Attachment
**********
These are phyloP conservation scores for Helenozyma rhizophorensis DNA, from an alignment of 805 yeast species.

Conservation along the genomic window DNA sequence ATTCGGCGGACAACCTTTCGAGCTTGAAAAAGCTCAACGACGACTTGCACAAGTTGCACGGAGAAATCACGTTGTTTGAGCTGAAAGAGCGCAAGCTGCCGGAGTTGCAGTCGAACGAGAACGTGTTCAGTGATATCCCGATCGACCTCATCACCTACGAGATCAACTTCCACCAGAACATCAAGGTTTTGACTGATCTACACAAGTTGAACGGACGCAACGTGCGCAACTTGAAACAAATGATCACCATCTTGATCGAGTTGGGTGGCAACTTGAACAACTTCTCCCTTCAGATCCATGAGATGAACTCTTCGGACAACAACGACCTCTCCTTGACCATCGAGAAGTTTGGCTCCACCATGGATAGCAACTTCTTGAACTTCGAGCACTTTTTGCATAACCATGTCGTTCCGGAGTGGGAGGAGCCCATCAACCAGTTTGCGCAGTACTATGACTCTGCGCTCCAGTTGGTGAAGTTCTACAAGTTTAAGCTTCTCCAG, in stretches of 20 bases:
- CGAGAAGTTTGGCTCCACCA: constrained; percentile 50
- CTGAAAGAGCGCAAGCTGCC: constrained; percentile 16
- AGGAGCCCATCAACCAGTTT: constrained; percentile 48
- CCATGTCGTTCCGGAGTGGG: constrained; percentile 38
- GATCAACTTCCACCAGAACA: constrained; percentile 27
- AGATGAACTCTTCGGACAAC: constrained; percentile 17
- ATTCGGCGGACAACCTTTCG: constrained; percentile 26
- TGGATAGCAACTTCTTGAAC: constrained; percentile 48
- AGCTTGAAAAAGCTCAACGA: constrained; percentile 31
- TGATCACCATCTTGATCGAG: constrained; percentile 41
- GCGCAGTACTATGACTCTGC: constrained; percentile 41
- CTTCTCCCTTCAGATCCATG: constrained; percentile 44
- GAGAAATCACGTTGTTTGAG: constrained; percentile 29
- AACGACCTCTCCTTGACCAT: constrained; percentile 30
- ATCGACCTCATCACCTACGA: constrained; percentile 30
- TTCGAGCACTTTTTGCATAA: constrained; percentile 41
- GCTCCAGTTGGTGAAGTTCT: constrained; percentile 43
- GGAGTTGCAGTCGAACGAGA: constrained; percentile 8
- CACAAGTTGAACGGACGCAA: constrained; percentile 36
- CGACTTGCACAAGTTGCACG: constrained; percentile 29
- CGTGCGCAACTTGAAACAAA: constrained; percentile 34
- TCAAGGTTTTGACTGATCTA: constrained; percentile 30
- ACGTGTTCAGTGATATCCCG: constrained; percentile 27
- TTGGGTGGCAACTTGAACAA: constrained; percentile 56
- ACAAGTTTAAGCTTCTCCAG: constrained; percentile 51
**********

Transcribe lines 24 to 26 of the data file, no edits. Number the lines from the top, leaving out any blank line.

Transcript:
- TCAAGGTTTTGACTGATCTA: constrained; percentile 30
- ACGTGTTCAGTGATATCCCG: constrained; percentile 27
- TTGGGTGGCAACTTGAACAA: constrained; percentile 56